Tom Ford is a man who knows his worth and makes no apologies for it. There is a dysfunctional relationship with the value that should be placed on being human. Arrogance is one thing; knowing exactly what you are capable of is another. The former has a price; the latter has value.
Oscar Wilde once said, “A cynic is a man who knows the price of everything, and the value of nothing.” Valuing art and culture is something we need to relearn, as there’s a danger of paying too high a price. Tom Ford not only knows his worth but also recognizes the worth of others. It’s no coincidence that his artistic talent expanded from fashion to film production and directing. His directorial debut was sublime. “A Single Man” exudes elegance in wardrobe, settings, every shot, and of course, through actors Julianne Moore and Colin Firth. One might think Ford simply wanted to train his artistic gifts on the big screen, but the truth is that he fell in love with the seventh art and returned to directing with great prowess in “Nocturnal Animals,” a film vastly different from his debut, delving into the darker aspects of human nature.
Thomas Carlyle Ford was born on August 27, 1961, in Austin, Texas. Both his parents – Tom Ford, Sr. and Shirley Bunton – were real estate agents, which led the designer to spend much of his childhood at his grandparents’ ranch in Brownwood. One of his favorite pastimes back then was lying by his grandparents’ pool, and he became interested in art, like painting, at an early age. Ford recalls these memories as that of an image artist – “I’ve always been very visual, always interested in design. That doesn’t mean I started drawing clothes at the age of 5, but if my parents went out to dinner, I would spend the evening rearranging all the furniture in the living room before they got back home.” Ford’s parents had a significant influence on nurturing his appreciation for all arts. If he wanted to paint, they’d be the first to find a painting teacher for him.
His primary muses for the fashion world were initially his mother and grandmother. Ford remembers his mother as a woman of extreme classical elegance, while his paternal grandmother embodied Texas-style glamour, bold and showy, whether in jewelry or cars. It was precisely these two styles, his mother’s and grandmother’s, that Ford would later combine to reinvent and save the Gucci brand from bankruptcy in the mid 90s.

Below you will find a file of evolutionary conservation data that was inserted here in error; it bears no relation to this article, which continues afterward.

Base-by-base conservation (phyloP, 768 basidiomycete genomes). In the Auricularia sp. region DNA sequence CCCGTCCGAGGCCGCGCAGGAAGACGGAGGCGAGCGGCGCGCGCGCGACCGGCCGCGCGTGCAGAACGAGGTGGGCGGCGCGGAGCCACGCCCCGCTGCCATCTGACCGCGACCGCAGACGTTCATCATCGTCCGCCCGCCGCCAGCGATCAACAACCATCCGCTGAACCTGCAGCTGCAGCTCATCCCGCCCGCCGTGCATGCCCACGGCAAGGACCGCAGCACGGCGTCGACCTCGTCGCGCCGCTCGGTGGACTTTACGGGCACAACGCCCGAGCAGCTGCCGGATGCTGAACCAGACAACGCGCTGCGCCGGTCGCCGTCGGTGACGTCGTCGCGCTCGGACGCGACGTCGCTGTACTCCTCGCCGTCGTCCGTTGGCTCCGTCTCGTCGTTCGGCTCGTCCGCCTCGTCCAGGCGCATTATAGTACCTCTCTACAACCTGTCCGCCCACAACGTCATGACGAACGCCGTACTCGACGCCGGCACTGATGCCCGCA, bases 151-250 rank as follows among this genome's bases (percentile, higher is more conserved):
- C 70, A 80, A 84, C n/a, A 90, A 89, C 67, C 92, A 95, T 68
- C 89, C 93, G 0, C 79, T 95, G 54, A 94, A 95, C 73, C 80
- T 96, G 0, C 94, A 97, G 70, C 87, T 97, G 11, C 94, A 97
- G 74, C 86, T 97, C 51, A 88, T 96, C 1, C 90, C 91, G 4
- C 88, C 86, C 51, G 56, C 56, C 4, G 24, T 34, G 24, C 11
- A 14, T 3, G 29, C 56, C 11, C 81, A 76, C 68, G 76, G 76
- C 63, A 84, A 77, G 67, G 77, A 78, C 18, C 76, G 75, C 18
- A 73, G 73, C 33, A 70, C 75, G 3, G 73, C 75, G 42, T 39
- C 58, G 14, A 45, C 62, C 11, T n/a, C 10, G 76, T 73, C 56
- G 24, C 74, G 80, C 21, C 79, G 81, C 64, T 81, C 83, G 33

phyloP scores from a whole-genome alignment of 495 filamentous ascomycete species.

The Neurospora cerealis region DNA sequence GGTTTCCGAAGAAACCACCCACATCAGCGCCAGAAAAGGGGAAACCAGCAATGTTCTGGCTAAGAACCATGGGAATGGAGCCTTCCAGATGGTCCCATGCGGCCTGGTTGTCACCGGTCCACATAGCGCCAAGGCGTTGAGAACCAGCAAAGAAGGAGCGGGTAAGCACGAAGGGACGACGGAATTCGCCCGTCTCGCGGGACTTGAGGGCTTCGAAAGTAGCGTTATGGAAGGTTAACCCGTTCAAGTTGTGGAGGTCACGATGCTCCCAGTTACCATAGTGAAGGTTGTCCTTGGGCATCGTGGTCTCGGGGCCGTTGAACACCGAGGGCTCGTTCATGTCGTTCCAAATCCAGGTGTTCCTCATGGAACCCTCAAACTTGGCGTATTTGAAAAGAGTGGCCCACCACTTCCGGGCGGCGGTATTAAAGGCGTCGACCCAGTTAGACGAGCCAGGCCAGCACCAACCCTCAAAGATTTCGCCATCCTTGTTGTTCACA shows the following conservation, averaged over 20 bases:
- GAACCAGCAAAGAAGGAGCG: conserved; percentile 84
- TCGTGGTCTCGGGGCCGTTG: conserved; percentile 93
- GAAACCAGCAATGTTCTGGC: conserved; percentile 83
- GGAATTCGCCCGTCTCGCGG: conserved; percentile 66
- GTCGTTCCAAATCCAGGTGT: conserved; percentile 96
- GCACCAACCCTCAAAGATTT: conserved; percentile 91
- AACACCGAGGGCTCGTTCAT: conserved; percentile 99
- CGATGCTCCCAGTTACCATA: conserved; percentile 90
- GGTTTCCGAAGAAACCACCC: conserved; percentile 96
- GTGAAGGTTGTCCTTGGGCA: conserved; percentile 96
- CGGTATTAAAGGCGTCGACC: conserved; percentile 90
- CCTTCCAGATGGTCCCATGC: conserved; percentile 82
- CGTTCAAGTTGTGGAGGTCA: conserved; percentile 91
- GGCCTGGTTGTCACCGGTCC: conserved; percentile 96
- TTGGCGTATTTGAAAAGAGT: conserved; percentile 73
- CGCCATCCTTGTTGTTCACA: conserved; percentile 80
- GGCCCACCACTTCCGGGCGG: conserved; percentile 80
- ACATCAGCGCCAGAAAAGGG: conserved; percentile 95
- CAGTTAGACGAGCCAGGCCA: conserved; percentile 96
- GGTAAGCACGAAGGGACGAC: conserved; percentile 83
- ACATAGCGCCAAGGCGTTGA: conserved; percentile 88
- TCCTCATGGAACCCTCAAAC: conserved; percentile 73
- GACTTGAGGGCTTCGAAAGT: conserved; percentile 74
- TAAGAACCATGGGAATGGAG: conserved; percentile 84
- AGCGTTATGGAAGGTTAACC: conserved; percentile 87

At 17, Ford finished high school and enrolled at NYU (New York University) in 1979, majoring in Art History. During his time at the university, he discovered the famous Studio 54, where he became a regular and put his studies on the back burner. After a year, he left university and moved to Los Angeles, where he took on some acting jobs. The money he earned during this period later made it possible for him to enroll at the Parsons School of Design, where he initially studied Architecture but quickly realized it wasn’t the right path. He switched his major to Fashion and studied at the Parsons School of Design campus in Paris.
As soon as he graduated, in 1985, Ford sought employment with Cathy Hardwick, a sportswear designer. To get the job, Ford called Hardwick’s office every day for a month straight. This persistence made him the brand we know today. At the time, Hardwick was convinced she wouldn’t give him a chance, but after asking about his favorite European designers, she was convinced and decided to hire Ford. He mentioned Armani and Chanel as his favorites. Months later, out of curiosity, Hardwick asked Ford why he mentioned Armani, to which he replied, “Because you were wearing an Armani piece.” This survival spirit would be Gucci’s salvation.
Tom Ford arrived at the Italian brand in 1994, and Gucci would never be the same. With his rebellion and irreverence, he conquered a market that seemed lost forever. He completely overhauled the outdated image of the brand, replacing minimalism with retro-inspired looks that oozed sex appeal. Additionally, Ford expanded Gucci’s business into men’s and women’s sportswear, formal wear, and home decor. Still under Ford’s leadership, Gucci made a strategic move that fueled remarkable growth by acquiring the prestigious Yves Saint Laurent. With the French brand under the Gucci group and Ford’s leadership, the company’s annual sales exponentially increased from $230 million to $3 billion. Under Ford’s Midas touch, the Gucci house also welcomed brands like Sergio Rossi, Bottega Veneta, and Balenciaga. However, Gucci’s acquisition by the Pinault Group in 2004 led to the departure of its prodigy. In 2005, the designer launched his own brand – Tom Ford – presenting a collection of men’s fashion, eyewear, and beauty products. The Tom Ford brand gained almost immediate visibility in the market when Ford himself posed for the 2006 Vanity Fair issue dressed in his brand’s clothes, with actresses Keira Knightley and Scarlett Johansson naked by his side.
Tom Ford is constantly reinventing himself, and it’s precisely this ability that makes him one of the giants in the international fashion world.
“I think I’m hyperaware that people think I’m selfish, but there’s a difference between being selfish and knowing your own value as a product and as an actor. I know my value as a product, and I’ve divorced myself as a human being from myself as a product.” – Tom Ford
By Ana Cristina Valente